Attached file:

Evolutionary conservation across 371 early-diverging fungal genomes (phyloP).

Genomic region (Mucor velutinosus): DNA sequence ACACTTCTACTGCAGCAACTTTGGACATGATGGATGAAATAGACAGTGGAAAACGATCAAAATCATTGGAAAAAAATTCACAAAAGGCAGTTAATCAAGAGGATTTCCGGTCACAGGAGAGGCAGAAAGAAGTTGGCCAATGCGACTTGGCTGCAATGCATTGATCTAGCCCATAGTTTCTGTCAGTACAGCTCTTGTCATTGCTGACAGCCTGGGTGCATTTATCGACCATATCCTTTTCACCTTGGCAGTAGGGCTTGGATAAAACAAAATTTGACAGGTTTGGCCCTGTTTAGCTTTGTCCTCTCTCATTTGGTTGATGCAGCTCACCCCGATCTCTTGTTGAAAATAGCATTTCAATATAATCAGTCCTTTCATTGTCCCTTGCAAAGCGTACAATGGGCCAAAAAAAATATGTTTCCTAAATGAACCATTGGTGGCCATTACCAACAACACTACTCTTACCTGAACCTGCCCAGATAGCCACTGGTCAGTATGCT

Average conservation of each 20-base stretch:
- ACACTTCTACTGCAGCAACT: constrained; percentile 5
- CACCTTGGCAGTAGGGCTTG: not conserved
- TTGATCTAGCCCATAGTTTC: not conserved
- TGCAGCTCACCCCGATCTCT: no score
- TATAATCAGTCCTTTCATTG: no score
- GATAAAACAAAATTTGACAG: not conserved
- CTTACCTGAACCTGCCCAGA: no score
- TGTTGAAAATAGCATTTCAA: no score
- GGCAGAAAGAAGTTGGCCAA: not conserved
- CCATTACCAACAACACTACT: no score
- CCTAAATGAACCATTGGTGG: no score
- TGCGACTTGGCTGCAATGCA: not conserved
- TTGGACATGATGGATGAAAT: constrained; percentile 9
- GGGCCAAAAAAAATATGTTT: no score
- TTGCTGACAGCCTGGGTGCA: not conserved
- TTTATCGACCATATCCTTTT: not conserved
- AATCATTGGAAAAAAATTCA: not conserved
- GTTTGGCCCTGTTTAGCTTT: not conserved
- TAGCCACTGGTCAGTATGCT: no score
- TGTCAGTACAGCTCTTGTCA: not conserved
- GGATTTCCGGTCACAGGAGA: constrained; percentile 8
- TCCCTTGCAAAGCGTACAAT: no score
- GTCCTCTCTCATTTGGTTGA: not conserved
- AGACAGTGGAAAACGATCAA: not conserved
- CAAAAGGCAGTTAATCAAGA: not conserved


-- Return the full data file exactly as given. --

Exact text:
Evolutionary conservation across 371 early-diverging fungal genomes (phyloP).

Genomic region (Mucor velutinosus): DNA sequence ACACTTCTACTGCAGCAACTTTGGACATGATGGATGAAATAGACAGTGGAAAACGATCAAAATCATTGGAAAAAAATTCACAAAAGGCAGTTAATCAAGAGGATTTCCGGTCACAGGAGAGGCAGAAAGAAGTTGGCCAATGCGACTTGGCTGCAATGCATTGATCTAGCCCATAGTTTCTGTCAGTACAGCTCTTGTCATTGCTGACAGCCTGGGTGCATTTATCGACCATATCCTTTTCACCTTGGCAGTAGGGCTTGGATAAAACAAAATTTGACAGGTTTGGCCCTGTTTAGCTTTGTCCTCTCTCATTTGGTTGATGCAGCTCACCCCGATCTCTTGTTGAAAATAGCATTTCAATATAATCAGTCCTTTCATTGTCCCTTGCAAAGCGTACAATGGGCCAAAAAAAATATGTTTCCTAAATGAACCATTGGTGGCCATTACCAACAACACTACTCTTACCTGAACCTGCCCAGATAGCCACTGGTCAGTATGCT

Average conservation of each 20-base stretch:
- ACACTTCTACTGCAGCAACT: constrained; percentile 5
- CACCTTGGCAGTAGGGCTTG: not conserved
- TTGATCTAGCCCATAGTTTC: not conserved
- TGCAGCTCACCCCGATCTCT: no score
- TATAATCAGTCCTTTCATTG: no score
- GATAAAACAAAATTTGACAG: not conserved
- CTTACCTGAACCTGCCCAGA: no score
- TGTTGAAAATAGCATTTCAA: no score
- GGCAGAAAGAAGTTGGCCAA: not conserved
- CCATTACCAACAACACTACT: no score
- CCTAAATGAACCATTGGTGG: no score
- TGCGACTTGGCTGCAATGCA: not conserved
- TTGGACATGATGGATGAAAT: constrained; percentile 9
- GGGCCAAAAAAAATATGTTT: no score
- TTGCTGACAGCCTGGGTGCA: not conserved
- TTTATCGACCATATCCTTTT: not conserved
- AATCATTGGAAAAAAATTCA: not conserved
- GTTTGGCCCTGTTTAGCTTT: not conserved
- TAGCCACTGGTCAGTATGCT: no score
- TGTCAGTACAGCTCTTGTCA: not conserved
- GGATTTCCGGTCACAGGAGA: constrained; percentile 8
- TCCCTTGCAAAGCGTACAAT: no score
- GTCCTCTCTCATTTGGTTGA: not conserved
- AGACAGTGGAAAACGATCAA: not conserved
- CAAAAGGCAGTTAATCAAGA: not conserved